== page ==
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Marks and degree classification

Each piece of written work will be awarded a numerical mark (0 to 100 per cent) and a literal mark (A to F). You will also receive written comments in the margins of the essay and on a cover sheet, and markers will be very willing to discuss these with you.

Work that does not count for assessment, and work done for the three first year units, will normally be marked only by one person; this means that it can be marked and returned to you as quickly as possible.

How the final mark is awarded for a module is usually explained in the course unit description. For more information on how your work is assessed, take a look at your course handbook.

Scale of literal marks and their numerical equivalents

Literal Mark Numerical Mark Degree classification
75-100 First
69 Upper Second






59 Lower Second





C++ 49

C+ 46-48
C 43-45
C- 40-42


30-39 Fail (compensated)
0-29 Fail

Determination of Honours Classification:

The classification of the honours degree to be awarded shall be based on the average of all the weighted results for completed modules from Levels 5 (I) and 6 (H) that have been assigned a mark of 0-100.

The College sets the class of Degree that may be awarded as follows:

First: 70% or above for the average weighted module results
Upper Second:
60% or above for the average weighted module results
Lower Second:
50% or above for the average weighted module results
40% or above for the average weighted module results

The final Degree classification agreed through the assessment process is based on academic judgement and the above calculation is only used as a guide.

Once a student has fulfilled the criteria for the honours degree they may not undertake further modules in order to improve his/her average result.

Whilst the arithmetical average will be the main factor under CAS regulations, a preponderance of marks in a particular class, with good support, will normally ensure a degree classification in that class should the average result be borderline. The classification of a degree is at the discretion of the BA English Sub-Board of Examiners. All marks are provisional until agreed by the College Board of Examiners.

  • First: At least four full unit marks or the equivalent in the A range (i.e. above AB) plus at least four full unit marks or the equivalent above B and one other normally of B= or above, except that one mark in the C range can be compensated by a fifth A mark.
  • 2:1: At least five full unit marks or the equivalent above B with at least two others in the B range [i.e. B++ to B=]. Marks in the C range can be compensated by marks of B++ or above.
  • 2:2: At least five full unit marks or the equivalent of B= or above and support in the C range [i.e. C++ to C-].
  • 3: Seven marks of C- or above. Of the two remaining marks (F marks) at least one must be in the 30-39 (compensated fail) and this mark must be for a level-6 module [see below for levels and weightings].
  • Fail: Any profile with two non-compensated fails (29 or below) is a failure.

Levels and Weightings

For degree classification all modules (course units) are assigned a ‘level’ and a ‘weighting’.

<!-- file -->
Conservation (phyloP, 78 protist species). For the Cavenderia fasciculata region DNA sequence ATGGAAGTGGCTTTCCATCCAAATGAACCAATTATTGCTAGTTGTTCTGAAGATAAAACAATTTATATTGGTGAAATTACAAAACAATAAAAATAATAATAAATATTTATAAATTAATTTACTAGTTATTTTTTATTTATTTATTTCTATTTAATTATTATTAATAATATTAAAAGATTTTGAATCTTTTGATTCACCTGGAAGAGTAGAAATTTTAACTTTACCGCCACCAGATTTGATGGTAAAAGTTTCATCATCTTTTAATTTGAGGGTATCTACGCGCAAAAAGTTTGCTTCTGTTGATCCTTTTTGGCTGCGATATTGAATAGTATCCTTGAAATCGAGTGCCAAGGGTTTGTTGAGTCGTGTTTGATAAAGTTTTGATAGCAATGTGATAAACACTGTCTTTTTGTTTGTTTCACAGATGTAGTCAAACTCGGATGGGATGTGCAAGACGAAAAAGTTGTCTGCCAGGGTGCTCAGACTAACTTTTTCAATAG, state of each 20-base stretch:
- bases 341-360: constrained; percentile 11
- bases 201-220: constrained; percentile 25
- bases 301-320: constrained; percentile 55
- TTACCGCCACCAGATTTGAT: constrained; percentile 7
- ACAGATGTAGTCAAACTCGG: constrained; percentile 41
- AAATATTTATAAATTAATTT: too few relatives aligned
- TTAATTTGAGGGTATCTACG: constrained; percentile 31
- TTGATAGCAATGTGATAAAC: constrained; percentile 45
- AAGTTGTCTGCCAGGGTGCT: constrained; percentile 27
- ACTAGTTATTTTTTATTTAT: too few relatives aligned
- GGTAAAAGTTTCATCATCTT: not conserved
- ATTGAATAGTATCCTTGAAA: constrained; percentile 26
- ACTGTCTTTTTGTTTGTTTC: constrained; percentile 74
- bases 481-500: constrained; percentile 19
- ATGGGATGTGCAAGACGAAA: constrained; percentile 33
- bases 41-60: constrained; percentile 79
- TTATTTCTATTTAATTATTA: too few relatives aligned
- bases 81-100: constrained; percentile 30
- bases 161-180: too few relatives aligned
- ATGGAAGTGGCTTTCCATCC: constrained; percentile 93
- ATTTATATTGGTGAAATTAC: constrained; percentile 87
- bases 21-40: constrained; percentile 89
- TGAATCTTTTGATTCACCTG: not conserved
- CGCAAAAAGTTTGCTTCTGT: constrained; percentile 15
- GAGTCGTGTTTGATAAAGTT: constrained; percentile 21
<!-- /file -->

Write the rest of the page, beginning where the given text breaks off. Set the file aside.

Levels: BA degree programmes are made up of 12 modules, some of which are at level 4, some level 5 and some level 6. Degree programmes at Birkbeck differ in the number of modules required at each level. For example, in BA English the three first-year core modules are at level 4, the two compulsory second year modules and the option module taken by full-time students in the first year are at level 5, and most other modules and half modules are at level 6. (Thus the balance of levels four, five and six is generally 3-3-6 on this programme. Other programmes have different balances, e.g. 4-4-4).

Weighting: First year core modules (level 4) are weighted at zero, that is, they are not included in the final degree qualification. Compulsory second year modules (level 5) and any level 5 option taken by full-time students in the first year are weighted at 1. Optional modules (level 6) are weighted at 2.

These weightings come into effect only at the end of the degree course. In final degree classification, when the exam board works out a student’s average numerical score, weighting is a way of giving more prominence to work done in the third and fourth years. It is based on the idea that students progress during their course and that progression should be rewarded. Building in a reward for progression is common practice in universities, and it has been regularly used in other departments at Birkbeck in the past. It is now an integral part of the Common Awards Scheme.

In final degree classification the weighted average will be used only in the framework of the ‘criteria for degree classification’ given above.

This weighting scheme does not apply to students who began their course prior to CAS standardization. Please see your administrator if you have questions regarding your CAS status.

Please note: The assessment criteria given here apply only to Inter-disciplinary courses run by the Department of English & Humanities. It is the responsibility of the student to make sure they have correct information about assessment criteria in each Department in which they take modules. Please see the Common Awards Scheme ( for more detailed information.

Examiners are invited to assess the following aspects of the work:

  • originality of candidate’s ideas, aims and approach
  • understanding of literary and critical issues
  • quality of analysis
  • relevance
  • awareness of secondary literature
  • coherence and rigour of argument
  • clarity of expression and quality of English
  • organisation
  • presentation